And as for Solmonese's quip: It's one I would argue that the vast majority of gays find little to no fault. Even if a blow they were willing to overlook or spin into a "teachable moment," few argued that it was a blow. A slight. Even Melissa seemed to see that part, even if she might have been willing to give the blow more of a pass or to accept Warren's apologies more than we were/are.
Now, that all being said: The Warren fiasco was not really about his Prop 8 support. That was a minor part. However, if you want to go there: Warren didn't merely support Prop 8 like those who benignly (and blindly) voted for it. Warren, an influential megapastor, made videos encouraging others to vote for it. He used his prominent religious position to influence this civil matter. There is no way to calculate how many people he rallied through his efforts and the reporting on them. But it's logical to assume that his reach extended well beyond his own home or home church. And it's more than a little disingenuous to put him in the same line with Bertha and Joe from San Diego who simply voted for Prop 8 without understanding its full effects.
As Etheridge discovered, Warren is a far cry from Jerry Falwell. Indeed, up until the Prop. 8 battle he had largely ignored homosexuality, devoting his time and attention to AIDS prevention and alleviating poverty in the Third World. Most important, he’s on record as supporting some form of legal recognition for gay couples. Rather than throw the baby out with the bathwater, wouldn’t it be smarter to try to persuade Warren and his flock that gay people deserve marriage rights?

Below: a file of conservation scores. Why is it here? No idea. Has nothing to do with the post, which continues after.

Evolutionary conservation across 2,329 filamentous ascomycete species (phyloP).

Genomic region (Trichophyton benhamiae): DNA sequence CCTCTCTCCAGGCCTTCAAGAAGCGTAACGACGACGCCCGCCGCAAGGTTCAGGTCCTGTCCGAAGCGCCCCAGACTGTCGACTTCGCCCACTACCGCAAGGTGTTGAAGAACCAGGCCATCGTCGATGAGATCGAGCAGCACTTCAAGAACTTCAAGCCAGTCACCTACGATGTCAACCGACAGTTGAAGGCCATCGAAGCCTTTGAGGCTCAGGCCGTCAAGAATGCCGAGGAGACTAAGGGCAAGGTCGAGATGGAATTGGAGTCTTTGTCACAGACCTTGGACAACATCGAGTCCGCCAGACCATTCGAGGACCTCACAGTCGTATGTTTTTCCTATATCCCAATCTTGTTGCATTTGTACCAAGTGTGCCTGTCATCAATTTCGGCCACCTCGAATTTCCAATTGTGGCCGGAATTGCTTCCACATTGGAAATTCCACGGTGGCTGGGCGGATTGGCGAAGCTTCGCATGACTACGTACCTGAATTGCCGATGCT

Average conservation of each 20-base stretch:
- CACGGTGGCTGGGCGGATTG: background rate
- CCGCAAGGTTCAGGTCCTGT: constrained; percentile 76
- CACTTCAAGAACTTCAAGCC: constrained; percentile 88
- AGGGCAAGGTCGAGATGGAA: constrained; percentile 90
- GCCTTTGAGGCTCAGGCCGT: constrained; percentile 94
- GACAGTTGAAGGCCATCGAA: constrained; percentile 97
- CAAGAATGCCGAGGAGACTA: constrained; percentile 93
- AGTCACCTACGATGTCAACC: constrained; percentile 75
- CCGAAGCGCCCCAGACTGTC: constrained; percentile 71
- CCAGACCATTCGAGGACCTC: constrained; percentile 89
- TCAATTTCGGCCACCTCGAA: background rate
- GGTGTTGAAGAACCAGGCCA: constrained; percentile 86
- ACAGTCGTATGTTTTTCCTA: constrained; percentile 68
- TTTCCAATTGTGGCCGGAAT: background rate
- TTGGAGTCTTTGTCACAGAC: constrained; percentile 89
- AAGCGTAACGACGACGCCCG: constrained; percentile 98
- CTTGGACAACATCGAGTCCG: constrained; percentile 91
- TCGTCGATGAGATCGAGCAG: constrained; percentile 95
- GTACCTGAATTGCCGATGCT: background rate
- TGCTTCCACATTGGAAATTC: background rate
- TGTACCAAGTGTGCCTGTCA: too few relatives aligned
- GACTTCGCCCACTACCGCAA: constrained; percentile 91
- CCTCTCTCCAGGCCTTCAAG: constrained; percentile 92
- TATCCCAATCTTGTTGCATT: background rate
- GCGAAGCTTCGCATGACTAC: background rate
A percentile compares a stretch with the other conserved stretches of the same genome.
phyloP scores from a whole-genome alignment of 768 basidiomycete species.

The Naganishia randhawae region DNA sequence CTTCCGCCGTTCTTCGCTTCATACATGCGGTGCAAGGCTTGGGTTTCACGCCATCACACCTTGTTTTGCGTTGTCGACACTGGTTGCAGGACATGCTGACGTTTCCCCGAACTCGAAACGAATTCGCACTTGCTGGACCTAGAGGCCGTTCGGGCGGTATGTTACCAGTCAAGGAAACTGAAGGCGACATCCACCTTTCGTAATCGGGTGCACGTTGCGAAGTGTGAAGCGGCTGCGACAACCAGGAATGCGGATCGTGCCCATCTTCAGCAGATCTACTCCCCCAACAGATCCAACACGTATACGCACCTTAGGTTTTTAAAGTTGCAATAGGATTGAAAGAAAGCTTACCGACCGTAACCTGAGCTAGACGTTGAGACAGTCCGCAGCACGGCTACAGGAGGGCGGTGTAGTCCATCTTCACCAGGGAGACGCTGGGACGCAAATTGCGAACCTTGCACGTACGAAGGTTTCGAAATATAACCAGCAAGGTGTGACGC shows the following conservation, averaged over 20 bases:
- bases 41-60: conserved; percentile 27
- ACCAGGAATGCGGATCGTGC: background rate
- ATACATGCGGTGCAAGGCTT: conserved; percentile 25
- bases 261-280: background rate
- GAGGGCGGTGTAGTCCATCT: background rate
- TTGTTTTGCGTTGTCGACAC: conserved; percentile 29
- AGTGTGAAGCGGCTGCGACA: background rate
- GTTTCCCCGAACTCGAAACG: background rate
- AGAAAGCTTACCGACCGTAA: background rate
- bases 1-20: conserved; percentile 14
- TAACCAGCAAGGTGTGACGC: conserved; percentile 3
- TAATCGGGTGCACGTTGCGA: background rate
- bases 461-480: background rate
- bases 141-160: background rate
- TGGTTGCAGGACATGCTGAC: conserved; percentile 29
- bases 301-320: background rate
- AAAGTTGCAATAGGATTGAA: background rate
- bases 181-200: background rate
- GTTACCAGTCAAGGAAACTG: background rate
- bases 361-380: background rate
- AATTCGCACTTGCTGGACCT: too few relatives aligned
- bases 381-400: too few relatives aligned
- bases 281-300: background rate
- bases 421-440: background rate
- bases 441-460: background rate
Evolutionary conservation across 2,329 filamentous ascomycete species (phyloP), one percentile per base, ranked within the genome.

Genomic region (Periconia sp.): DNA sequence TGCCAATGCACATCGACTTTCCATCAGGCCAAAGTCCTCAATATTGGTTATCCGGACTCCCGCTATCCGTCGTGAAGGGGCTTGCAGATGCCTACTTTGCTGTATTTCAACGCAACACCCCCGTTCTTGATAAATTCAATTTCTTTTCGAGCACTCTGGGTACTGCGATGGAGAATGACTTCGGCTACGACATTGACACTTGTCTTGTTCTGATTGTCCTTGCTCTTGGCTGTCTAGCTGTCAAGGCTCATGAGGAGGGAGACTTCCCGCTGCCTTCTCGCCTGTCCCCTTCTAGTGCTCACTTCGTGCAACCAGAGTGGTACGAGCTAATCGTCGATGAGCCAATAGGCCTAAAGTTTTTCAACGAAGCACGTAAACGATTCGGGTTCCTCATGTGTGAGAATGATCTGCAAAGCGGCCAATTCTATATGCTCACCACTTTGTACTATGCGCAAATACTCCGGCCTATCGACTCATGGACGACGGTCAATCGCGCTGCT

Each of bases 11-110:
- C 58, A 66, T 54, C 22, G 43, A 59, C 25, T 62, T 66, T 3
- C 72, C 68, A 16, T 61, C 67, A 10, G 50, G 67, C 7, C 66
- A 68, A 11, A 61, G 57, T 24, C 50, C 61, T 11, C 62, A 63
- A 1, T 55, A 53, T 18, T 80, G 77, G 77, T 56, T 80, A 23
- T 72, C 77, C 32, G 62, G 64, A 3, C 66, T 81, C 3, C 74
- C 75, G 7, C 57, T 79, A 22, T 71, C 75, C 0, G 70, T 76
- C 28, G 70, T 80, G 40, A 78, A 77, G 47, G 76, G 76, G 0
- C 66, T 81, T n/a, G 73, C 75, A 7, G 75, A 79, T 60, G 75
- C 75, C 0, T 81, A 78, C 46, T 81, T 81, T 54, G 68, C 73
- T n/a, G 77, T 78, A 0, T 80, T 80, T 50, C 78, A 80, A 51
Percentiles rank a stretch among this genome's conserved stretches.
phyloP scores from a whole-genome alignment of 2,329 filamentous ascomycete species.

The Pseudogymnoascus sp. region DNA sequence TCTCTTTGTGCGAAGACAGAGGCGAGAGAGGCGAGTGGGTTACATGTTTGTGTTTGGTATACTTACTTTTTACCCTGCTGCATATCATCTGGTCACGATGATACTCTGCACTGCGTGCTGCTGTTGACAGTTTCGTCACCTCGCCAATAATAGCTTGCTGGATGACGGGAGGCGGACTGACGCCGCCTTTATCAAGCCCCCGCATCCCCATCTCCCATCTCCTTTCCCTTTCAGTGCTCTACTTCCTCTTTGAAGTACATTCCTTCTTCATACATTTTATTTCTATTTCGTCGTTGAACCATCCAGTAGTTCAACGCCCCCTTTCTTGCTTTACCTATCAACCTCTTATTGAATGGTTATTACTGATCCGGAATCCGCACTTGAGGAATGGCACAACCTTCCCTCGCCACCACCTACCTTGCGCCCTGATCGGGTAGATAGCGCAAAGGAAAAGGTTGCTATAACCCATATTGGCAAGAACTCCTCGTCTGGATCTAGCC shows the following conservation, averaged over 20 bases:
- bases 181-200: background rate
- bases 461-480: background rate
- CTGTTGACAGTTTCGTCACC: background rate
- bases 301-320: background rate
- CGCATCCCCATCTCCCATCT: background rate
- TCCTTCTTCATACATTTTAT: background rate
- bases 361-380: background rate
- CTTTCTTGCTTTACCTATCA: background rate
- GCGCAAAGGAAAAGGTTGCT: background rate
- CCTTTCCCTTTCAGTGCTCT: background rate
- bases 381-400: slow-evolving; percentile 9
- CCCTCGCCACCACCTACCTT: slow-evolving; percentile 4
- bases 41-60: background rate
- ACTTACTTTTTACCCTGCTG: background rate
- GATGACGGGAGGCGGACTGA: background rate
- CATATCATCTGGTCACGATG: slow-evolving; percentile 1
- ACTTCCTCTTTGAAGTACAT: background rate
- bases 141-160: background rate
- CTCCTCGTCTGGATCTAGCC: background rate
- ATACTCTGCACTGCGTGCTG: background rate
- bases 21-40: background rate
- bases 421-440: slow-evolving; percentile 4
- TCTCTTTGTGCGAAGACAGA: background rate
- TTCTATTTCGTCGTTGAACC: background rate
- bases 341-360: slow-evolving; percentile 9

The Jerry Falwell test is getting REALLY old. No, Rick Warren is not the late evangelical leader's carbon copy. No, he didn't dedicate a considerable amount of time to gay issues before (including with his AIDS work, which he and his wife all but ignored when they thought it was just a gay man's disease). But we do have a considerable body of evidence to which we can and should hold Rick Warren accountable! He has his own unique set of circumstances, and he has earned his own unique scrutiny!
And it's also not a tradeoff between scrutinizing offensive comments and pushing evangelicals to support equality. OF COURSE we are encouraging EVERYONE to support equality. But we're not going to ignore the verbal bashings in the meantime! In fact, we are going to use these unfair criticisms and false assertions to highlight both the weaknesses of our organized opposition's arguments, and the offenses that are so frequently waged against us! What's the alternative -- saying nothing in hopes that folks will connect the dots on their own?
As for Warren being "on record as supporting some form of legal recognition for gay couples"? We'll believe that when he actually advocates for the same, especially at times when a cloud of controversy isn't hovering over his head.